Wednesday, November 14th | 6 Kislev 5779

Subscribe
June 25, 2018 1:39 pm

For The Washington Post, Jewish Blood Isn’t Cheap — It’s Just Not Worth the Ink

avatar by Sean Durns

Email a copy of "For The Washington Post, Jewish Blood Isn’t Cheap — It’s Just Not Worth the Ink" to a friend

The former Washington Post building. Photo: Wikimedia Commons.

“If it bleeds, it leads” is an old adage describing the media’s tendency to prioritize stories involving violence. But this is not the case, it seems, if it’s Israelis who are doing the bleeding. And not if you’re The Washington Post covering the Arab-Israeli conflict.

Beginning in late March 2018, Hamas undertook a nearly two-month-long operation dubbed the “Great Return March,” in which the Gaza-based terror group sent its operatives — many of them armed — to breach Israel’s sovereign border. In an attempt to create civilian casualties, terrorists were interspersed among unarmed civilians and tires were burned and mirrors used to obscure the vision of IDF snipers seeking to target Hamas terrorists.

Nonetheless, the Israeli targeting was largely successful. Of the 124 Gazans killed during the event, “more than 80%” were “terrorist operatives or affiliated with terrorist organizations,” according to a June 12, 2018 analysis by the Meir Amit Intelligence and Terrorism Information Center. Hamas itself not only admitted that many of those killed were its operatives, but also conceded that they were “deceiving the public” by claiming that the March was one of “peaceful” resistance.

Media coverage of the Hamas-led operation, however, was uniformly awful — as CAMERA has documented. And The Washington Post was among the worst.

The Post regurgitated casualty claims by Gaza’s “Health Ministry,” but failed to inform readers that the ministry is a Hamas entity that shares the group’s goals of delegitimizing and destroying Israel. The “ministry” is not, as The Post would have readers believe, a credible source.

Worse still, the paper failed to fully detail Hamas’ role and objectives at the border, often neglecting to note that leaders of the terror group planned the operation while calling on their supporters to murder Israelis. Weeks after Hamas leaders admitted on video that many of those killed at the border were its members, The Washington Post has continued to file reports referring to the dead terrorists as “protesters” (see, for example, “Palestinians trapped in Gaza face mounting health crisis,” June 20, 2018).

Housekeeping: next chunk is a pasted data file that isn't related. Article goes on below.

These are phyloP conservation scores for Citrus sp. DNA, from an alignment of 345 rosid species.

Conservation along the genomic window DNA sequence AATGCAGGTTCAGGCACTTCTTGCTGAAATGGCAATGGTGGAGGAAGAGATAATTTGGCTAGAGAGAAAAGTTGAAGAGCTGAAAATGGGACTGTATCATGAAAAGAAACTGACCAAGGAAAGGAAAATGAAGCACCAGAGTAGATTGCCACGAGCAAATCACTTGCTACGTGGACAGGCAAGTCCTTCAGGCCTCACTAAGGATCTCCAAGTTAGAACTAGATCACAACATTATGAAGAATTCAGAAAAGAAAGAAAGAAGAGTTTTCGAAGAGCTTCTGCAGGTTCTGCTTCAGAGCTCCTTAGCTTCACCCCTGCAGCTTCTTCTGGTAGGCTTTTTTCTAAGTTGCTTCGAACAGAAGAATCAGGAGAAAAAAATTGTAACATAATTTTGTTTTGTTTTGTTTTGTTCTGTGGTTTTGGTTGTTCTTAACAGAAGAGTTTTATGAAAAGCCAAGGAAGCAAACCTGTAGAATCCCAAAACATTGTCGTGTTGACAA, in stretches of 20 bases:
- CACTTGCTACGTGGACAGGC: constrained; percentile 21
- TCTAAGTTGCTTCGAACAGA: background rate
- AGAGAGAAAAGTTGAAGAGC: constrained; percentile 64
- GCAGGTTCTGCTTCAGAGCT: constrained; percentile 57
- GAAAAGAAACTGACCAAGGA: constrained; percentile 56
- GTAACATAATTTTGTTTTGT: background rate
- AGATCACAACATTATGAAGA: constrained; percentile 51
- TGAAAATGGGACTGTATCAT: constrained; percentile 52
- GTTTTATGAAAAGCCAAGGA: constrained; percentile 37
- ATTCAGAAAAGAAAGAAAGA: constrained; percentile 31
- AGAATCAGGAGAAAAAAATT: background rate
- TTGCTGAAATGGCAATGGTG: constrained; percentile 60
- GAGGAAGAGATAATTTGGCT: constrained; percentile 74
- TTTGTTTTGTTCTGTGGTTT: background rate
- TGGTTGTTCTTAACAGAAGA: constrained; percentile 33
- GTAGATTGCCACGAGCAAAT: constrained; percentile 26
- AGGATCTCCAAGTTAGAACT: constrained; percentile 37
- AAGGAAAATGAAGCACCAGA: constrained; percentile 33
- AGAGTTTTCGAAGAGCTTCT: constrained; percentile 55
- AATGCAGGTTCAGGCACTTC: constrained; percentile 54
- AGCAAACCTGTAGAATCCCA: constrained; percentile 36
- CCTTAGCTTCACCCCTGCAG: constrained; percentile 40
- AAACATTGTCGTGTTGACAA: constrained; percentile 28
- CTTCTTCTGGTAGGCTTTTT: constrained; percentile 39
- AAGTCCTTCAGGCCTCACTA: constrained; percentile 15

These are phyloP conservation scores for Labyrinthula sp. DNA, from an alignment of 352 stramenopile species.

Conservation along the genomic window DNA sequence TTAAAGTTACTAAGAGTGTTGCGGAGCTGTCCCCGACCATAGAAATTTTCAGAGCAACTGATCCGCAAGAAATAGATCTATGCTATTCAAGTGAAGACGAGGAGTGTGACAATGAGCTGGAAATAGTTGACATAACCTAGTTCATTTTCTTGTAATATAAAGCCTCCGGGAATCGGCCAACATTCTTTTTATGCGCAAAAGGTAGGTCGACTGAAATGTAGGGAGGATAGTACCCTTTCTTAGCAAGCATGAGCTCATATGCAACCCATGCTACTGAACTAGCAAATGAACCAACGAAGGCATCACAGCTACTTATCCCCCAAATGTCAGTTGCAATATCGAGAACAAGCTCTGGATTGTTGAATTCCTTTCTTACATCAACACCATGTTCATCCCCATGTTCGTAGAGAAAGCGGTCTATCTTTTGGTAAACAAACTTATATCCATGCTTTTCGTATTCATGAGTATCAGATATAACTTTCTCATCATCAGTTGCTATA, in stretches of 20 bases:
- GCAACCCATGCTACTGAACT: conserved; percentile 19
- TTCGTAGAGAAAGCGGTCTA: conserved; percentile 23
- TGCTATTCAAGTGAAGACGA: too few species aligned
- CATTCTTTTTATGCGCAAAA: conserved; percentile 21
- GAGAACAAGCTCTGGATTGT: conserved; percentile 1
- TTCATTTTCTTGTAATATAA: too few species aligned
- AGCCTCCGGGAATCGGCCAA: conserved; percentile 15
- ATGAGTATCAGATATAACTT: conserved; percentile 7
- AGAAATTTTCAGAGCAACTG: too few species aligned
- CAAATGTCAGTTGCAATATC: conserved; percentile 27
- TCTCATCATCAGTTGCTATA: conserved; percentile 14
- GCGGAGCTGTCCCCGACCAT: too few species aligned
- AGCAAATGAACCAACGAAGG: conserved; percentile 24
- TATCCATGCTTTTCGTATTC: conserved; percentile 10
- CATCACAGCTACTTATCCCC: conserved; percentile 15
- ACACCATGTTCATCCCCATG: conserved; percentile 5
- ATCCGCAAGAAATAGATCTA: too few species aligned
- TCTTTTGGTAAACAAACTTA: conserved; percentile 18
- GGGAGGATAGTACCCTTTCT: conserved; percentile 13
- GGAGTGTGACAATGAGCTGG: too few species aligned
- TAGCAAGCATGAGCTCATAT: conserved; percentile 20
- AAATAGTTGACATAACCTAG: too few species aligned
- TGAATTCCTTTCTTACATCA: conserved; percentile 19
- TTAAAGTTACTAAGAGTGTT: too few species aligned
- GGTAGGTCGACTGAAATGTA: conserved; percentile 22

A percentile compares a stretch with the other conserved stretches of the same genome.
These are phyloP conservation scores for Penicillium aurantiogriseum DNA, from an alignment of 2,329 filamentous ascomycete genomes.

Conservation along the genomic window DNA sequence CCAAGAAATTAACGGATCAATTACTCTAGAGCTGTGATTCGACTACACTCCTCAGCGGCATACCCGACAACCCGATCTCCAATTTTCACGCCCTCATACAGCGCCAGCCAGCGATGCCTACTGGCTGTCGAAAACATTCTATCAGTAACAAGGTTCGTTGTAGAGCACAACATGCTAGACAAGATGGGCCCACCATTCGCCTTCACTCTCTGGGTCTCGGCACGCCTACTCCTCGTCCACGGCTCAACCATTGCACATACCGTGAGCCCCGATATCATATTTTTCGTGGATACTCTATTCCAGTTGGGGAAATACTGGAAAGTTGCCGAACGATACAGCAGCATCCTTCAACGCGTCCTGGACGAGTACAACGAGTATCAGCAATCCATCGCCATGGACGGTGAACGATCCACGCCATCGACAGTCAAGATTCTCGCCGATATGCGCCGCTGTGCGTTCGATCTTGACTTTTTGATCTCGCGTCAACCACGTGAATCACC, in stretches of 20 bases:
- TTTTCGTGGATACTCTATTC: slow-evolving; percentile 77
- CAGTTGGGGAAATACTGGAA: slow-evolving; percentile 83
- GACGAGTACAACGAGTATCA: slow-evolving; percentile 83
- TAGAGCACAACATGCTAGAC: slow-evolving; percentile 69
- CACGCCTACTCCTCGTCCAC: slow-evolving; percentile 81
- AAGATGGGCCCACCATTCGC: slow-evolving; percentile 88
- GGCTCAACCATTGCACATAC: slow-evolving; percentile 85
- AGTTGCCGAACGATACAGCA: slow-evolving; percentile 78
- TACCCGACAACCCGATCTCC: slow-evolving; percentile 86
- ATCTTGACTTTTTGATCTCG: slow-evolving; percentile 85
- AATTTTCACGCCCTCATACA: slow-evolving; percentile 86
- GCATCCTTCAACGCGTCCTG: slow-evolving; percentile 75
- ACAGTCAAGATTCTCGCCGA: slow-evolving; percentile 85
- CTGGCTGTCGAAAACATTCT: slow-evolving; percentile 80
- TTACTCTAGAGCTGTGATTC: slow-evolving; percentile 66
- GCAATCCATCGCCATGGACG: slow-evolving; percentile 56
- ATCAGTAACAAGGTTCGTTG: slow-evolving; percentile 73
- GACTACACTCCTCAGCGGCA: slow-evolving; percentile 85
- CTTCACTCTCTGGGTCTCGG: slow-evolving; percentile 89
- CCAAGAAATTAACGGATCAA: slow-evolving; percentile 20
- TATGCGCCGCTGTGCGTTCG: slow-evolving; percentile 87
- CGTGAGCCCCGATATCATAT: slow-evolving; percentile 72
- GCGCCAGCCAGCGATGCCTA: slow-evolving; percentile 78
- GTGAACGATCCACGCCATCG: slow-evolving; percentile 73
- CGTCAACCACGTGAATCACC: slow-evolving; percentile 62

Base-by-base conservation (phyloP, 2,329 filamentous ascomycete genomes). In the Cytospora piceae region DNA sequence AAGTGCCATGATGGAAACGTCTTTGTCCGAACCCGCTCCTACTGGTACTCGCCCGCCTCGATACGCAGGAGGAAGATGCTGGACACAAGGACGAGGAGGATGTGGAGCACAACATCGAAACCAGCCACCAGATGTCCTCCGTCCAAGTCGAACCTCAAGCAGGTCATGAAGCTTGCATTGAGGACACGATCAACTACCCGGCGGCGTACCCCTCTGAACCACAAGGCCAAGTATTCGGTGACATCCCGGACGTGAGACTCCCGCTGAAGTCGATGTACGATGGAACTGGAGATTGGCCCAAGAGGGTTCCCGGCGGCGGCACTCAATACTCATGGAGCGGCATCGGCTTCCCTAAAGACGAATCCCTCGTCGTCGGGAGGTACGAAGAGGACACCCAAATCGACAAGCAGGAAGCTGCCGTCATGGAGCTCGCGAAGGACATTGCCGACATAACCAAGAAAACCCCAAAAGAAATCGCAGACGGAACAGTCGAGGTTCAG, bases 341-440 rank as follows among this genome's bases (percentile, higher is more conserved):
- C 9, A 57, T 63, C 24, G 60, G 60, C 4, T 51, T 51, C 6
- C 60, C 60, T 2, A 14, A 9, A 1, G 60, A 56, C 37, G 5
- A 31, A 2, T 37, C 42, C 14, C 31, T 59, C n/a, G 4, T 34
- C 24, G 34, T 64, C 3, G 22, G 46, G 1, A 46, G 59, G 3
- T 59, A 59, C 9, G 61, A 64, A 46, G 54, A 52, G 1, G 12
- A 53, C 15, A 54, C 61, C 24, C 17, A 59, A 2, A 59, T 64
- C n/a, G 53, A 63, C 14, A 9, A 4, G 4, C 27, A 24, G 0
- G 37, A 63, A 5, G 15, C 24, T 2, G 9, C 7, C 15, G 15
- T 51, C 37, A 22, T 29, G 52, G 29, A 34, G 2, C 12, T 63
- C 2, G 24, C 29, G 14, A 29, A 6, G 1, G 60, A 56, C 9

Portraying Palestinian terrorists as protesters is emblematic of The Post’s tendency to minimize the threats faced by the Jewish state.

As CAMERA detailed in a June 8, 2018 oped, Gazans have been sending hundreds of kites and balloons filled with flammable material over the border, causing hundreds of fires and destroying Israeli property and livelihoods. Despite the novelty of these attacks, The Post didn’t report the mass arson until weeks after it began. The Post’s June 18, 2018 dispatch claimed that the “damage is not huge,” only to later quote an official from the Jewish National Fund who said that the damage to woodland and wildlife is “extensive.”

Similarly, a May 29 Post report seemed to question Israeli anger at Hamas for launching rockets at the country’s schoolchildren. The paper bizarrely reported, “One of the mortars in the first round of fire early Tuesday struck the yard of a kindergarten, drawing angry responses from Israeli leaders, although no children were in the preschool at the time” (emphasis added).

This description could be read as implying that the “angry response” from Israeli leaders was an overreaction. At the very least, it’s an odd way to describe a terror group’s failed attempt to murder Israeli schoolchildren.

And when The Post isn’t busy downplaying anti-Jewish violence, it’s outright ignoring it.

On June 5, Israel’s Shin Bet domestic intelligence agency announced that it had broken up a Palestinian terror cell that had planned to murder top government officials, including Prime Minister Benjamin Netanyahu. The Post failed to report the story, just as it failed to report a foiled February 2018 plot by Palestinian Islamic Jihad to assassinate Israeli Defense Minister Avigdor Liberman.

On June 18, The Jerusalem Post reported, “Twenty Hamas members from the West Bank city of Nablus who planned lethal attacks across the country — including a suicide bombing in Jerusalem — have been arrested.” The Washington Post didn’t print a word about the arrests.

Thwarted terror plots, including suicide bombings and the planned assassination of a country’s leaders, are certainly newsworthy, but apparently not if the country is Israel and the newspaper is The Washington Post.

Sean Durns is a Senior Research Analyst for CAMERA, the 65,000-member Boston-based Committee for Accuracy in Middle East Reporting in America.

The opinions presented by Algemeiner bloggers are solely theirs and do not represent those of The Algemeiner, its publishers or editors. If you would like to share your views with a blog post on The Algemeiner, please be in touch through our Contact page.

Share this Story: Share On Facebook Share On Twitter Email This Article

Let your voice be heard!

Join the Algemeiner

Algemeiner.com